You know that athlete on your team that always has to work a little harder than everyone else to get the job done? Typically they’ll have the dirtiest uniform, ask the most questions, and be there practicing the skill taught that day when everyone else has left for the locker room.
I was that guy then and I’ll admit that work ethic followed me from the playing field, to the classroom, and throughout my professional career. I’ve always gone overboard in preparation whether it was for a race I was training for as a cross country athlete, a test I was studying for, or even now preparing for a workshop you might find me doing on your campus! I’ve always exhausted every ounce of opportunities to get ready.
A good example is my arrival to the team at Tudor Collegiate Strategies. As an 18 year DIII athletic director I felt I was pretty well equipped to work with coaches and other AD’s on best practices related to recruiting. My school had been a client of TCS for several years so I was very familiar with their practices. And then I delved into Tudor University and saw how much more there was to learn. And I continue to learn as I work with Dan and the other team members at TCS as well as the terrific coaches I work with each day. My Tudor University binder literally has hundreds of pages of notes, highlights on every page, notes in the margins, and dogeared pages. It clearly shows the vast use it has gotten.
In terms of recruiting are you taking advantage of every opportunity to land your best class ever? That may be an unfair question if you haven’t already thought about what some of those things might be. Here are a few ideas to get your creative juices flowing:
- At the top of the list has to be connecting with your recruits parents. You’re probably tired of hearing all of us at TCS talking about this. But it may be the single most important variable related to whether or not you get that commitment. Write them, call them, text them, follow them in social media. … Why do coaches hold back engaging parents? Because they are afraid the parents will take that interest as an invitation to insert themselves into your program. Our response to that is simple. If the recruit does choose your program you can redefine the parent relationship. If you lose the because you failed to engage – you’ll never get that chance.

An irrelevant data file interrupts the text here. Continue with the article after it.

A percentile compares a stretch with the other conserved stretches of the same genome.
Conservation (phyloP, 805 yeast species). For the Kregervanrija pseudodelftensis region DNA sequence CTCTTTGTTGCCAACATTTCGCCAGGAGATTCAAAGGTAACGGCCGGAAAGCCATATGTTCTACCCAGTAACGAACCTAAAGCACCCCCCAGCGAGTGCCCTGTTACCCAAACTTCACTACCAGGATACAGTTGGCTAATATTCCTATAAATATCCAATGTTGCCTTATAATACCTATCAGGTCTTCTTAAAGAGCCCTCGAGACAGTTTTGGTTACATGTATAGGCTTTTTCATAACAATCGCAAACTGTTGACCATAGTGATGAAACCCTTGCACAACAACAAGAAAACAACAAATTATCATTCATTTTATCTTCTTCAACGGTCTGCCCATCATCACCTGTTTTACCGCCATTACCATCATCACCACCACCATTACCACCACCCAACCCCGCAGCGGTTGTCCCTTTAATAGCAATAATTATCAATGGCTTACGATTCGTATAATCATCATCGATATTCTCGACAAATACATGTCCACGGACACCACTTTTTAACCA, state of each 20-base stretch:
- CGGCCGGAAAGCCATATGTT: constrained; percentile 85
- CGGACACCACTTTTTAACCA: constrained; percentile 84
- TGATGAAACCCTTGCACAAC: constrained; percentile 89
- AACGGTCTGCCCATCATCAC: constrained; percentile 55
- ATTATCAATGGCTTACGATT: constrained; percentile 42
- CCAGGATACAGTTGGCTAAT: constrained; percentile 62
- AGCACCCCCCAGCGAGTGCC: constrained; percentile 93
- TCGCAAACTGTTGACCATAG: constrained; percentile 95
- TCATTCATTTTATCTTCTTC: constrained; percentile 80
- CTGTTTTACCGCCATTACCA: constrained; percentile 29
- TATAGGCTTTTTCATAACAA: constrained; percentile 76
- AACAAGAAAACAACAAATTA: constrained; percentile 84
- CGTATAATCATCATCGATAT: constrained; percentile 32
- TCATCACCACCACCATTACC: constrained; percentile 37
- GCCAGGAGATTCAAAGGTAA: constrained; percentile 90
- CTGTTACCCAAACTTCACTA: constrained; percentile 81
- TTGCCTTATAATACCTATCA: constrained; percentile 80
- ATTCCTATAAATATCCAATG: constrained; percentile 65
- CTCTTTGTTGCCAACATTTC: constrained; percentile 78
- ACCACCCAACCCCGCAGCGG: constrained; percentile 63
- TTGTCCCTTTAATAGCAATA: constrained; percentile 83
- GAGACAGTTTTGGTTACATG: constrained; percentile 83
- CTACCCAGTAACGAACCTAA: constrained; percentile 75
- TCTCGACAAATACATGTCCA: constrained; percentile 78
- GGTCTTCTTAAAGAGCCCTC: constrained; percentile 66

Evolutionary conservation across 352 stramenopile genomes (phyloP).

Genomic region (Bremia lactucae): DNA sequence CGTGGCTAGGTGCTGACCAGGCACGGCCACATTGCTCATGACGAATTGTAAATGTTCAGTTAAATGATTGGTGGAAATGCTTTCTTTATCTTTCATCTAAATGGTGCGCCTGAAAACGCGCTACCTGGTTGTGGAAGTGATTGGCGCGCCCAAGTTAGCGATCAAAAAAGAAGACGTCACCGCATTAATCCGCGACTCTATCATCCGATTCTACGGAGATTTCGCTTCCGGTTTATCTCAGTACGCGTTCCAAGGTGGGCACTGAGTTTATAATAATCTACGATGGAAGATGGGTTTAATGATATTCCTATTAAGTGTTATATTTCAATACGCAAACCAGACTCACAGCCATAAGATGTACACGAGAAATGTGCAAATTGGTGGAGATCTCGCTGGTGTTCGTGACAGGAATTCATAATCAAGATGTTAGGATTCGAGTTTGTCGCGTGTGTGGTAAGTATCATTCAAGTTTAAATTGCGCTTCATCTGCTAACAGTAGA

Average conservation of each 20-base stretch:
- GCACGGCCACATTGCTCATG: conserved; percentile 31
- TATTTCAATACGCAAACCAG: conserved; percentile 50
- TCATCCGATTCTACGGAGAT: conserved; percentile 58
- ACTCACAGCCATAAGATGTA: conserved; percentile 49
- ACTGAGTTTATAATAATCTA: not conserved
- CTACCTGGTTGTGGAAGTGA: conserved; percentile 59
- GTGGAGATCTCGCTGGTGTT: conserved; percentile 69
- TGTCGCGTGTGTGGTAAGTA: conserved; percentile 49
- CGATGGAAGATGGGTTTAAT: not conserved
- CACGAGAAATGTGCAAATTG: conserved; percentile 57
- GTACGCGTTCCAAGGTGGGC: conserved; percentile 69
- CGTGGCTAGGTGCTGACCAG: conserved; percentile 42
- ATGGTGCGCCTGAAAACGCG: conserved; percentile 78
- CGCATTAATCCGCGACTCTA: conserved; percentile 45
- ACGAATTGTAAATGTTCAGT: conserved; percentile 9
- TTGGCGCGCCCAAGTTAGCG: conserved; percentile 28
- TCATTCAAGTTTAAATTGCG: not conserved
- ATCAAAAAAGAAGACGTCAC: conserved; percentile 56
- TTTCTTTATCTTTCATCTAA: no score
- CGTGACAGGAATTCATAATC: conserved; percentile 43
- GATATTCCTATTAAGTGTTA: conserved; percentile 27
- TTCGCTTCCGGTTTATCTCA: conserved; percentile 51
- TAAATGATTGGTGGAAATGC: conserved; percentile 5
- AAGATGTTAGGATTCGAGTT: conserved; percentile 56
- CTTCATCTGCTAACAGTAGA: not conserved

- Over time I became a very good test taker. My strategy centered on finding ways to answer questions using the content I had studied and felt confident about. When you ask your recruits questions, be strategic about what you are asking. It goes with the saying “don’t ever ask someone how they’re feeling unless you’re ready for the answer!” If your school has a really low faculty:student ratio, ask the recruit (and their parents) how important is an environment where they will have great access to instructors. That is the window that allows you to bring up your data. Do this for all those things you want to talk about but make them feel as though THEY brought it up. Find ways to talk about your strengths and let your recruits think they went there on their own!
- If you have ever served on a search committee I’m sure you have seen more than your share of applicants who did virtually no prep work in advance. They’re the candidate who has applied for every opening in their field from South Dakota to South Carolina. And then there is the candidate who knows your faculty student ratio, they mention several figures connected to undergraduate outcomes, they know your offense and defense and can identify your program’s strengths AND your weaknesses. Which one are you going to hire? Your recruits and their parents will be impressed by the work you do to get to know them beyond the obvious data on an NCSA profile. If you fail to do the work on the front end to find out “who” your recruits are, their impression will be that you are just like the job applicant who really knows nothing about your institution.
- When I was an AD we had countless “staging meetings.” We had staging meetings prior to playing that sport’s first home contest to go over all the details, We had staging meetings before hosting playoffs, NCAA Tourney events, etc. And along the lines of the previous point, I staged things when I was interviewing candidates for open on campus. I wanted to be sure what they saw while they were in our buildings represented who we were. A picture of your team celebrating a championship clearly sends one message while a picture of your team doing a service project sends another. Both have a role in defining your program’s culture. If you are not thinking intentionally about those kinds of messages I’m encouraging you to do so. What books will they see in your bookcase? If you claim to be a family friendly program, how prominent are pictures of your family?
- Maybe the most important thing we do right from the very beginning of our work with a client is we ask the younger athletes on that team about their recruiting experience and how they feel about the school presently. As a third party entering that discussion it’s no surprise that the information WE get is much different from what they might tell their coach.
My point is that it is essential to know your strengths, weaknesses, opportunities, and threats as they relate to your recruiting and the best one to tell you are your athletes.
Greg Carroll is a former college athletic director, and consultant for Tudor Collegiate Strategies. Our proprietary focus group study with clients’ athletes is the key that opens the door to winning campus visits, identifying important talking points, and things to avoid on your campus during the recruiting process. Click here to discover how we work with coaching staffs around the country, one on one, to help them solve these important questions.